In Cummins v. Lollar, 07-16-00337-CV, Tex. App. – Fort Worth May 3, 2018, pet. denied) the court determined that the facts in a new lawsuit were substantially similar to the facts in a prior law suit involving the same parties. The prior court’s determination that animal cruelty, as alleged by Cummins, was not a matter of public concern was the law of the case in the new lawsuit that prevented the Texas Anti-SLAPP law from applying.
Lollar is President of Bat World Sanctuary, Inc., (BWS) a non-profit corporation located in Mineral Wells, Texas, dedicated to the rehabilitation of bats.
Cummins was a pro se litigant from California who champions herself as an animal advocate and an investigator of animal cruelty.
In 2000, BWS began offering internships for people to learn about bat rescue and rehabilitation. In June 2010, Cummins accepted a two-week internship at BWS and entered into an internship contract with BWS. Cummins left BWS before completing her internship and returned to California.
Disenchanted with her internship, Cummins sought out information from government agencies about whether BWS had a permit to operate and she reported the “less than optimal” conditions she had witnessed while at BWS to certain local, state, and federal organizations. She complained that Lollar was mistreating her dogs and the bats at BWS. She made online accusations that Lollar failed to treat two dogs for specific ailments. One of the dogs, who was nineteen years old and in poor health, was eventually euthanized, an act Cummins characterized as cruel.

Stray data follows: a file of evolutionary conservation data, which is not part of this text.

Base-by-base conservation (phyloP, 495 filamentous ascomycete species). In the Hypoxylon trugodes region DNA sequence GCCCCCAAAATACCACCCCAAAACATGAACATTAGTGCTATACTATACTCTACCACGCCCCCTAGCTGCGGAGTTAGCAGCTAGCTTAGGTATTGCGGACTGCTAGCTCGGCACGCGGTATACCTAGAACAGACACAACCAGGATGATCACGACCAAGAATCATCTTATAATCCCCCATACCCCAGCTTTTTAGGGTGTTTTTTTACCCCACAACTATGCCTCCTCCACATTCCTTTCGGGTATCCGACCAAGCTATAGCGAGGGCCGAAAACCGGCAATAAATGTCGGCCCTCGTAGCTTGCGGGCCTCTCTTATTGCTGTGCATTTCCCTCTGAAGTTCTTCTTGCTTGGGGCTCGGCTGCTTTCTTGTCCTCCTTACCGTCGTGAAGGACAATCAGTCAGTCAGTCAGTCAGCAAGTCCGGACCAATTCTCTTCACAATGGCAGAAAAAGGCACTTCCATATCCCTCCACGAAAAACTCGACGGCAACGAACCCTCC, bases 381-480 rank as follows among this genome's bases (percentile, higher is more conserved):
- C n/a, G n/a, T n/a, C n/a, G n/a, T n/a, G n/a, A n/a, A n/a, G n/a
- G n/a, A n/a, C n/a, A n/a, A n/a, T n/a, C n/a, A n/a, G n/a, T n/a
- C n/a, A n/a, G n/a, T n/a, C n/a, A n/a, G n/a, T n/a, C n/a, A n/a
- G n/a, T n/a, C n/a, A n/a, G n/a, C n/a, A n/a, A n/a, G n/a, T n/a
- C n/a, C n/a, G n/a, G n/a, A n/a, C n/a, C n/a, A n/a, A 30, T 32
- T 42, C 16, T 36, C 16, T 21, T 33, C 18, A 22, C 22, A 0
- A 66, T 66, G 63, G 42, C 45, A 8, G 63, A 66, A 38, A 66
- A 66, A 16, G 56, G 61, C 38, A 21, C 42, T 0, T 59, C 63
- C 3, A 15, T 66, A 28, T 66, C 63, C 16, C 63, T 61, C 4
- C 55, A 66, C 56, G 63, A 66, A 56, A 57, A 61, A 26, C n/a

In the first defamation suit, which was tried without a jury, Lollar obtained a multimillion-dollar judgment in actual and exemplary damages against Cummins. Cummins appealed the judgment to the Second Court of Appeals. In a lengthy opinion, that court affirmed the award of actual and exemplary damages for defamation, affirmed that potion of the trial court’s judgment ordering Cummins to remove from the Internet the web pages and defamatory statements specified in the judgment… See Cummins v. Bat World Sanctuary, No. 02-12-00285-CV, 2015 Tex.App. LEXIS 3472, at *36, *90 (Tex. App.-Fort Worth April 9, 2015, pet. denied).
After that lawsuit became final, Cummins began posting again. She posted:
… statements, videos, and photographs accusing Lollar of animal cruelty, practicing veterinary medicine without a license, fraud, violations of laws, rules, regulations, or standards, and illegal possession of a controlled substance. Non-criminal accusations further portrayed Lollar as uneducated and unintelligent. Cummins also posted negative statements on a blog about Lollar’s attorney.
Lollar, with Pro Bono representation (volunteer lawyers), again filed suit against Cummins for defamation and breach of the internship agreement. In the new lawsuit, Cummins, representing herself, filed a Texas Anti-SLAPP motion to dismiss Lollar’s claims. The trial court denied Cummins’ motion to dismiss and entered judgment in favor of Lollar. Cummins appealed.
Court of Appeals